The science of intimacy

With a divorce rate hovering at close to 40 percent, it’s clear that many Canadian couples experience a critical disconnect somewhere after the initial infatuation and before they reach their golden anniversary.

Obviously, there are many complicated reasons behind the break-up of relationships and I will not delve into those today. But it is safe to say that in general many relationships fail because we go into them without some important relational skills and with unrealistic or unhealthy expectations.

Wouldn’t it be nice if there were some simple ways to increase feelings of love and intimacy regardless of the state or stage of a relationship?

According to some new information published last month in Scientific American, there may be just such a thing.

This article examined the results of several studies on love and intimacy, which identified commitment, communication, accommodation and vulnerability as important elements in healthy relationships. Sharing adventures, secrets, personal space and jokes were also identified as ways to build intimacy.

Study authors found they were able to help people increase feelings of love and intimacy on demand using a few simple exercises based on study results.

One exercise called soul gazing involves two people gazing deeply into each other’s eyes for two minutes. Sounds simple – and it is. These researchers found even when people who were complete strangers participated in this exercise they reported an immediate increase in feelings of love and intimacy for one another.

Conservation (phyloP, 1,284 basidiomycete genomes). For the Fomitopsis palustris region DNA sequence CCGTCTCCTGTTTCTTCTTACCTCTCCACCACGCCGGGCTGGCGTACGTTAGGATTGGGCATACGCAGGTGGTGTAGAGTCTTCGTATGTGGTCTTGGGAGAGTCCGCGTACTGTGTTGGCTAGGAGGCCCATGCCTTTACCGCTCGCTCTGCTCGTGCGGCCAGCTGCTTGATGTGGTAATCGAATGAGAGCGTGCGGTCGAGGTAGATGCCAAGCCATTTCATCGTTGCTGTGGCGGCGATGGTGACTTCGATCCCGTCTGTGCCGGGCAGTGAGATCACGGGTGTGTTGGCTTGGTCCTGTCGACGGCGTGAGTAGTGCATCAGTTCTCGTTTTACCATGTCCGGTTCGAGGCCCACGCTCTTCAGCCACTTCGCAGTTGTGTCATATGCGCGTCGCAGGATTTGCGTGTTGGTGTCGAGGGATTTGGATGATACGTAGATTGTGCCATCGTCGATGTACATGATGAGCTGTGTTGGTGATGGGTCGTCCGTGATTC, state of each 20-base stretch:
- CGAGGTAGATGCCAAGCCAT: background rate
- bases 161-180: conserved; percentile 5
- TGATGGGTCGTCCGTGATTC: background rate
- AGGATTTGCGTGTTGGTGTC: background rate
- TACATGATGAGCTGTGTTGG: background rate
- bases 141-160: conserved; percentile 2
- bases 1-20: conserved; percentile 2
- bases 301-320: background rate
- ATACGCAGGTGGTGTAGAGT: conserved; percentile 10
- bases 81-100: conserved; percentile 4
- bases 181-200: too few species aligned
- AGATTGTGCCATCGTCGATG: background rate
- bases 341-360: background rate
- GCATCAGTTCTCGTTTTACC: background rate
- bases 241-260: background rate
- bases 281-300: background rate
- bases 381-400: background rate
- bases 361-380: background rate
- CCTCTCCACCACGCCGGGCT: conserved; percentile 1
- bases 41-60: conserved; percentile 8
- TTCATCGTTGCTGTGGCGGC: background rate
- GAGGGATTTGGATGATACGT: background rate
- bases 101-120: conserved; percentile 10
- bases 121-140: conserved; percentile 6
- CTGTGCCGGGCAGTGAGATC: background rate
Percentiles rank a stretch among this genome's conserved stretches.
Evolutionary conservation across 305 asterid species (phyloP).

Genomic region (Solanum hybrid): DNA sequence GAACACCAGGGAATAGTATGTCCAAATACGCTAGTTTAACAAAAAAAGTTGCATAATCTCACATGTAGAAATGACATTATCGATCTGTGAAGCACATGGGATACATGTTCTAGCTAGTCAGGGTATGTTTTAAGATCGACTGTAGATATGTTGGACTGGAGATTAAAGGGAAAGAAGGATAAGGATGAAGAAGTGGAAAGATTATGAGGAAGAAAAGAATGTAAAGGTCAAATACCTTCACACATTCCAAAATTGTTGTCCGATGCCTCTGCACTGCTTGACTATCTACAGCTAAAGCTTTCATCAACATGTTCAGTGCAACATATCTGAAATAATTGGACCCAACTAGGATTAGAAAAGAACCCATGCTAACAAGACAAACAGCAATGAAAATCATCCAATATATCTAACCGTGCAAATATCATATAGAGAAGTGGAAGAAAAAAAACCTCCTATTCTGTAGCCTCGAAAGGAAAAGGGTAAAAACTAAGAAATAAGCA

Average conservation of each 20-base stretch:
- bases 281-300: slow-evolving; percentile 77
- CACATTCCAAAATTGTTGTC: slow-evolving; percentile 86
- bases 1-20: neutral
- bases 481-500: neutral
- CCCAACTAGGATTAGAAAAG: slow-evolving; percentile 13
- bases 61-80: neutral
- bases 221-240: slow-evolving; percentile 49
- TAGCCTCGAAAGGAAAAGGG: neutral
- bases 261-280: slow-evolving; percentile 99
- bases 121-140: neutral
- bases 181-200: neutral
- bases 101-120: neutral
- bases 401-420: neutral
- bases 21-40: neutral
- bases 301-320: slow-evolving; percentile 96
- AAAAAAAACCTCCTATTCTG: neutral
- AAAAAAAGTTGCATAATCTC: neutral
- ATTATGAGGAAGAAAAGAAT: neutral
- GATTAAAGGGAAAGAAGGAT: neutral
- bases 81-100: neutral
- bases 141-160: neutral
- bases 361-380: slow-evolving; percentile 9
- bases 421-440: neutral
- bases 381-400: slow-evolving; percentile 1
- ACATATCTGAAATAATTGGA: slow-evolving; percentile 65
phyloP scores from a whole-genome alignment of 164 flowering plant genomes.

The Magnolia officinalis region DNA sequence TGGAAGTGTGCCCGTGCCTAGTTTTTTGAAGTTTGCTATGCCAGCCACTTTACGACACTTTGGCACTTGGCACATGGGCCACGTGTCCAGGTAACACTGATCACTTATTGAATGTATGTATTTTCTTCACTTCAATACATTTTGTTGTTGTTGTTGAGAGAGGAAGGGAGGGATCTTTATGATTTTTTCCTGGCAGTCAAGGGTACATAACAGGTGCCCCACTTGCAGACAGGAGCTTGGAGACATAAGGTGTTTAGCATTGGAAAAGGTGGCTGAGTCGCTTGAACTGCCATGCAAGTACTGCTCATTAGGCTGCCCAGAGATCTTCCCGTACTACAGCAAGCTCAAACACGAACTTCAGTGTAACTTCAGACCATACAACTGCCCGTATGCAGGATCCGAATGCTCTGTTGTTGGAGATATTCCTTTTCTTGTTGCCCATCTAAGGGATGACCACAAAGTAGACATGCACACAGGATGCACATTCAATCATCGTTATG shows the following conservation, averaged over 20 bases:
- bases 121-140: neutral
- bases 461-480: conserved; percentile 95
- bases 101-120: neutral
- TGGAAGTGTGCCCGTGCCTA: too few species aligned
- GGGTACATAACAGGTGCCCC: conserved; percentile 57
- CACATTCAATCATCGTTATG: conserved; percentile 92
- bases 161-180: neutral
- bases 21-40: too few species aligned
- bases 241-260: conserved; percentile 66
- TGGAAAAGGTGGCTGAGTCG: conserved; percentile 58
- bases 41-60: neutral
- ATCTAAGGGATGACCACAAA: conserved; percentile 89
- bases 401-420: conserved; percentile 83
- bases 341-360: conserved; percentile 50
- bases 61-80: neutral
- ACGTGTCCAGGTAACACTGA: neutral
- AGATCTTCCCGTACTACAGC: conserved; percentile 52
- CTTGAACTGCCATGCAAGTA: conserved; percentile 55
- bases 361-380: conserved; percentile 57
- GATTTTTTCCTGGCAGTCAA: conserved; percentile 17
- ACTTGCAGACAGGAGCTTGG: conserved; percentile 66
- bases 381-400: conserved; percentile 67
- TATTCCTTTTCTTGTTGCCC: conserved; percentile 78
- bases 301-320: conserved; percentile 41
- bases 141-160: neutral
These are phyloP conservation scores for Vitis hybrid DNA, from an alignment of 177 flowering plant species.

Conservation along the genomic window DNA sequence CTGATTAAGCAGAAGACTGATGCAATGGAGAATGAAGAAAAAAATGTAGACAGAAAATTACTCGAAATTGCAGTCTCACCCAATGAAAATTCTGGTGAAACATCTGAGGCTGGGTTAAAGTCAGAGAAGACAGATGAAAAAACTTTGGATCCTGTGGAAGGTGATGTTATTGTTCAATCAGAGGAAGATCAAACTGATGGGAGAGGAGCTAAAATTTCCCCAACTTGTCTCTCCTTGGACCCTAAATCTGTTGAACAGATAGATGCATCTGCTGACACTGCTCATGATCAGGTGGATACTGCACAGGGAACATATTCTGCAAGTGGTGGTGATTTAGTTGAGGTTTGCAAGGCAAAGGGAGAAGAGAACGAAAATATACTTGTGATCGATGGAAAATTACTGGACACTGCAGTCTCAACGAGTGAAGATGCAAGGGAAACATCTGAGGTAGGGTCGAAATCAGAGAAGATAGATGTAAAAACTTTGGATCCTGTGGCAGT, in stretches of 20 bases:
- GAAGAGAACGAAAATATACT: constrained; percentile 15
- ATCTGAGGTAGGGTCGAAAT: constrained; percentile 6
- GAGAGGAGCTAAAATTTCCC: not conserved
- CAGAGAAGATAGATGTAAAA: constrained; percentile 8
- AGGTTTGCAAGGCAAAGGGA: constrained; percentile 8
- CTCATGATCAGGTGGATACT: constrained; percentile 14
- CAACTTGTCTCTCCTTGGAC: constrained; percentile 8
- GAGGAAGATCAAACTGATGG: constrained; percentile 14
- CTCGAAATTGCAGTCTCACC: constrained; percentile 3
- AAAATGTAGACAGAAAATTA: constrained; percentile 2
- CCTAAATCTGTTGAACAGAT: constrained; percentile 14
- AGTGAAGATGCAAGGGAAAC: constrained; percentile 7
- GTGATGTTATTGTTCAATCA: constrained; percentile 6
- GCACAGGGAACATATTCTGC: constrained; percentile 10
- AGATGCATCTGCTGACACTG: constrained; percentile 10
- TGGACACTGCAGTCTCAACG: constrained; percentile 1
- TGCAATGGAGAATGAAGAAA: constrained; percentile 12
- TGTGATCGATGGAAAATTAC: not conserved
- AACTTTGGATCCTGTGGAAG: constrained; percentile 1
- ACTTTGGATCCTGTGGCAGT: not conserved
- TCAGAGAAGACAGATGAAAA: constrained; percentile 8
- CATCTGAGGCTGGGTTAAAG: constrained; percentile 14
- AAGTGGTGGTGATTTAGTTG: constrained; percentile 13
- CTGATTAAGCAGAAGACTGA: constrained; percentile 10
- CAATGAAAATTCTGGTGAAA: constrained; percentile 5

As for why this exercise works – it is based on the premise that people bond emotionally when they feel vulnerable together. When we see someone else who is in a vulnerable position, we typically feel like comforting or protecting that person. Likewise, when we ourselves are vulnerable, we react positively to someone else reaching out to comfort us. If two individuals are both feeling vulnerable, the feelings of comfort and positive reaction occur simultaneously and are compounded.

In the soul gazing exercise, this dynamic is achieved by each person giving the other the permission to enter a private space to gaze at one another. When you let someone else look deeply into your eyes, it requires a certain amount of vulnerability.

More than 80 scientific studies have demonstrated similar results and soul gazing is not the only exercise that works. Other experiences that are known to increase emotional bonds include engaging in physical activity together, being in frightening situations together and doing new things together.

Researchers writing the article for Scientific American also spent time interviewing people in arranged marriages where love has grown over time and believe these couples were able to make love grow stronger by taking responsibility for their feelings and taking control over the love process rather than relying on the initial intensity of physical attraction and leaving the rest up to chance as is so often what happens in typical relationships here.

These can be helpful tools for anyone and while they may not save every relationship, strengthening emotional bonds and increasing intimacy certainly won’t hurt.


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